In the meantime, if the team just comes out and plays harder than the other team every night, the Suns should still be able to rack up a lot of wins.
Something I noticed during the Mavs game (on TNT last weekend) was that the Suns were aggressive in the passing lanes, getting deflections and steals at a high rate. And since then, Gentry has said that he wants active defense to be a hallmark of this squad.
I am excited to see this development, because I think it's a great way to offset the rebounding problem. In fact, take a look at this article I wrote over the summer on the topic as well as this one three days later.
Excerpt here (for data to support this, click the links above):
There seem to be 2 parts of overall Defensive Efficiency: initial defense (resulting in a shot attempt, shooting foul or turnover) and second-chance defense (otherwise known as defensive rebounding).
A team can be good at defensive rebounding, but that doesn't matter if the opponent makes a lot of shots. In other words, you can't rebound a shot that goes through the hoop. Conversely, a team can mitigate their rebounding deficiency by playing better defense before the shot even goes up.
Initial Defense is the 'Pts/Play' column in the above table. As you can see, the Suns were tied for worst in Points Per Play among playoff teams. But being middle of the pack (15th) overall in the entire league helped them make the playoffs, despite being the second-worst defensive rebounding team in the NBA.
Second-chance defense is the prevention of offensive rebounds to extend the play. The Suns were very bad at preventing these, proven in their 29th-ranked 'defensive rebound rate'.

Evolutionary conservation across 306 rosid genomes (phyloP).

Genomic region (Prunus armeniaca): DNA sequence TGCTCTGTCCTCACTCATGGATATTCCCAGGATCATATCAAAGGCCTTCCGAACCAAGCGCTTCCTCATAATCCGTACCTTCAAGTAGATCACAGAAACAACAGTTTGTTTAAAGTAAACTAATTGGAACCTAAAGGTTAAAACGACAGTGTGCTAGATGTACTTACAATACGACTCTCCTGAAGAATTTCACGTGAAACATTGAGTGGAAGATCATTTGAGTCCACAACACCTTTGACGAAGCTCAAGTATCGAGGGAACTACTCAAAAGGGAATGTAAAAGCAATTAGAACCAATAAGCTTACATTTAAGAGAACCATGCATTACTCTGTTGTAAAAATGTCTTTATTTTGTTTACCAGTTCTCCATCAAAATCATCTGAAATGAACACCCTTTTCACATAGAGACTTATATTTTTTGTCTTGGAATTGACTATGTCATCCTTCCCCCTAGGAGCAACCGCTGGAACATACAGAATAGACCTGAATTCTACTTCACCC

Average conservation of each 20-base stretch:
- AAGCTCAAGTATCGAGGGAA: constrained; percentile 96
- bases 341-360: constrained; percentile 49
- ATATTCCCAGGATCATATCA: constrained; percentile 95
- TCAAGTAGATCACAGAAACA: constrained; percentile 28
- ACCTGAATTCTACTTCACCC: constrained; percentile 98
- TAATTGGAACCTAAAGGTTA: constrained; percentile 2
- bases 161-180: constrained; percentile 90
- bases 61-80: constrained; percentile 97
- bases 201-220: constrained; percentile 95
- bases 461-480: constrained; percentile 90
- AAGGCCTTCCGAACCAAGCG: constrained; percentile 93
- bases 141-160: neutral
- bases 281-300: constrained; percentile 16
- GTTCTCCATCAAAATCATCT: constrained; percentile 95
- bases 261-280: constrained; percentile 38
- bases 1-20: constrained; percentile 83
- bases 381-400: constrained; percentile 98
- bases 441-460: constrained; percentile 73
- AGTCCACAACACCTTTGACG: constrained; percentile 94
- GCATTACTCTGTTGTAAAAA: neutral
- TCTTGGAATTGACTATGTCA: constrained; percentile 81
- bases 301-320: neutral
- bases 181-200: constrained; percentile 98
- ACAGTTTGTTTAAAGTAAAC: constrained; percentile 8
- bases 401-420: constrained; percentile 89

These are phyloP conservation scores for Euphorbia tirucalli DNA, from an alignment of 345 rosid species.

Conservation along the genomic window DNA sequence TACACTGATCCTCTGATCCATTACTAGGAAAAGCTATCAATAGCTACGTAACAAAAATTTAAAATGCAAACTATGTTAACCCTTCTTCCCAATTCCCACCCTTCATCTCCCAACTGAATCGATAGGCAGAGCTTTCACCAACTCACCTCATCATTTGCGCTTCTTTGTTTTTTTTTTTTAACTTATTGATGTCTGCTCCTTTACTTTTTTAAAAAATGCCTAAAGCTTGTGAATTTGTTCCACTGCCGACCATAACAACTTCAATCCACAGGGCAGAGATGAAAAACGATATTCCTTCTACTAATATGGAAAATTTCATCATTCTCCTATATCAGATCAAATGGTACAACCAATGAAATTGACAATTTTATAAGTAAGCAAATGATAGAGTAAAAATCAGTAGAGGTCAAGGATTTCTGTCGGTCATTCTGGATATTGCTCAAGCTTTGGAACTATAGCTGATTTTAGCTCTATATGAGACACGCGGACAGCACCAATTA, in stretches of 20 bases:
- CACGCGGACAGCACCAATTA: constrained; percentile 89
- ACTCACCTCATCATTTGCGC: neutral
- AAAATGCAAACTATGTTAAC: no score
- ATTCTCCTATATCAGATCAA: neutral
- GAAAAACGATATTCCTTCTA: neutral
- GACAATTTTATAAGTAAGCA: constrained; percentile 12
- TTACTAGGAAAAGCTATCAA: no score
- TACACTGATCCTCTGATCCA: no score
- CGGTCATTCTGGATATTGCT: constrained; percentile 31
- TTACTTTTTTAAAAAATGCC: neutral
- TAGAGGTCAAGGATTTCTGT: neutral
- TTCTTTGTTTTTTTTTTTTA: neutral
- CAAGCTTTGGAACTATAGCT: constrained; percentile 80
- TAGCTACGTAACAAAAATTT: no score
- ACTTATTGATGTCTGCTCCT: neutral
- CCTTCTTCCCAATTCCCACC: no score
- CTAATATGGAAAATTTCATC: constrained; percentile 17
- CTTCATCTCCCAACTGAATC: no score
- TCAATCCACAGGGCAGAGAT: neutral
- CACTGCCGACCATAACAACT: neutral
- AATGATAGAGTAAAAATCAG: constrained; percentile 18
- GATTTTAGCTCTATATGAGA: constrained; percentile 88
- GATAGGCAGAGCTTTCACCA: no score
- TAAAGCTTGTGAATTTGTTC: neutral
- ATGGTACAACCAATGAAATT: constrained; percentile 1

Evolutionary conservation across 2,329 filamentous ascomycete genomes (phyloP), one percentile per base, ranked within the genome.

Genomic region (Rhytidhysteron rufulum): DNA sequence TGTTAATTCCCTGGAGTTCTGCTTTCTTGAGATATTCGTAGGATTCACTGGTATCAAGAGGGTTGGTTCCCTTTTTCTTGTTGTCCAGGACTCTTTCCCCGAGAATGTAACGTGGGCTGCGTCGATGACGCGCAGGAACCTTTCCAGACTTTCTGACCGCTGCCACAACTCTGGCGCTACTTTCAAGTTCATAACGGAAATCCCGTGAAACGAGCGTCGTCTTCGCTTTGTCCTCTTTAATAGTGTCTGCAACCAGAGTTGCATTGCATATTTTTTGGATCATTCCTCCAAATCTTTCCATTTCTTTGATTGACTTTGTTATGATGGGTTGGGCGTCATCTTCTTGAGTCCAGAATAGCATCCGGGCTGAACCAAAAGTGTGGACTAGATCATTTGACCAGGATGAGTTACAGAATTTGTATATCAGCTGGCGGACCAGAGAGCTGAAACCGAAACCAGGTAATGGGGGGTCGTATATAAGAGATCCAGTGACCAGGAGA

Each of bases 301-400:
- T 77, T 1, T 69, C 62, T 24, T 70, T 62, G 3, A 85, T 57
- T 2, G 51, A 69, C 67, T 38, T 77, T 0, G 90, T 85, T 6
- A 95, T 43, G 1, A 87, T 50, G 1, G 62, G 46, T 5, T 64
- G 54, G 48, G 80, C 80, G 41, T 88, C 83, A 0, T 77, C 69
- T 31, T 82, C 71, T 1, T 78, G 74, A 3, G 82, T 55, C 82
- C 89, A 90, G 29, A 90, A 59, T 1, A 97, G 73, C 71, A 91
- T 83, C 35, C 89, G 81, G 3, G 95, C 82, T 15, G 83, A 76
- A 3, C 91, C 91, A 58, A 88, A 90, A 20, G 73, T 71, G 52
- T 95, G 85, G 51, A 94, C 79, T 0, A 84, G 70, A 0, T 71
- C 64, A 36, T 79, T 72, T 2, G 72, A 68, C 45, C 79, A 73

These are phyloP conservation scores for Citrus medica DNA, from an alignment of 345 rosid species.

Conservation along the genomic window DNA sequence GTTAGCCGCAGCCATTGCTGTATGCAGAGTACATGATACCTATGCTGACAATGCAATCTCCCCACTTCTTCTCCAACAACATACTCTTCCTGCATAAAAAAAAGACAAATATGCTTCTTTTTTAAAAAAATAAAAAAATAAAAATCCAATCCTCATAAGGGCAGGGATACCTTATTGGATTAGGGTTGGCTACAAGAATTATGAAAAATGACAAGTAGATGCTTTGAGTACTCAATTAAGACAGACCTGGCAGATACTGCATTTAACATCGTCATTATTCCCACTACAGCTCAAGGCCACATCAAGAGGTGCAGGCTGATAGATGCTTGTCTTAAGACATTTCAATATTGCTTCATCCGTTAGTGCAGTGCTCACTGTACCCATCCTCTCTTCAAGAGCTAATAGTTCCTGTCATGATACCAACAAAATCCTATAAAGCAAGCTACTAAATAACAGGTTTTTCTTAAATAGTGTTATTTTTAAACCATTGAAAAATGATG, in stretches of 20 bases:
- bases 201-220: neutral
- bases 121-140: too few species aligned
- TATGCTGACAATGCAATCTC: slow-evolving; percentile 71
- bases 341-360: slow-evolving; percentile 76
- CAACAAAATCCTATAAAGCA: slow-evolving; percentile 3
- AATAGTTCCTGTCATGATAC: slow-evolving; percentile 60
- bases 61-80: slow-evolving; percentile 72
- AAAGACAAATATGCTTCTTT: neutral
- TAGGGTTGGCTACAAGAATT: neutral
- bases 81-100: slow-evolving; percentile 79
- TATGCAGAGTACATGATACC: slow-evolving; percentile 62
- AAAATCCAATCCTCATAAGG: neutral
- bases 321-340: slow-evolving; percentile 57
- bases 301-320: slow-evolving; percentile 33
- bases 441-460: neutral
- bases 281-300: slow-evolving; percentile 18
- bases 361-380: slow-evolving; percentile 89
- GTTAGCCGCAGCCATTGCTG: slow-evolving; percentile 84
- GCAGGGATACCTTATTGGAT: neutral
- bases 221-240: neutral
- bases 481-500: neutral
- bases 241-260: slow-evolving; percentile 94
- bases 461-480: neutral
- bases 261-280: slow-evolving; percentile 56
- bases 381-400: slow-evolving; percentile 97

Defensive Efficiency - the 'Pts/Poss' column in the above table - takes both initial defense and second-chance defense into account.
The Suns initial defense ranked 15th, second-chance defense ranked 29th, resulting in an overall defensive efficiency (pts/poss) of 19th. Being the second-worst defensive rebounding team hurt the Suns, but not as much as you might expect.
Take a look at OKC and Portland. Portland was a much better defensive rebounding team than OKC (4th vs. 16th), yet finished with a worse overall Defensive Efficiency (13th vs. 8th) because Portland's initial defense was poor by comparison to OKC (15th vs. 1st).
So what does this mean to the Suns?
This: If our favorite team is going to struggle to rebound the ball, they can offset some of that with better initial defense.
Looks like the Suns feel the same way.
So get 'em, guys!
[Note by Seth Pollack, 10/12/10 2:39 PM MST ]
Phoenix Suns Preseason Home Opener Tonight, Jazz Time At 7 P.M. AZ - SB Nation Arizona
Gentry says we can expect the Suns starters to play in the low- to mid-20 minute range. The Suns face the Jazz again on Wednesday in Utah and then on October 28 in the second game of the regular season. Three times in two weeks is a lot of Jazz for Gentry.
"They beat you up pretty good so there's no reason to get all beaten up in the preseason. I'll limit Steve (Nash) and some of the other guys' minutes some what and be able to take a look at some of these other guys in those situations," Gentry said after this morning's shoot around.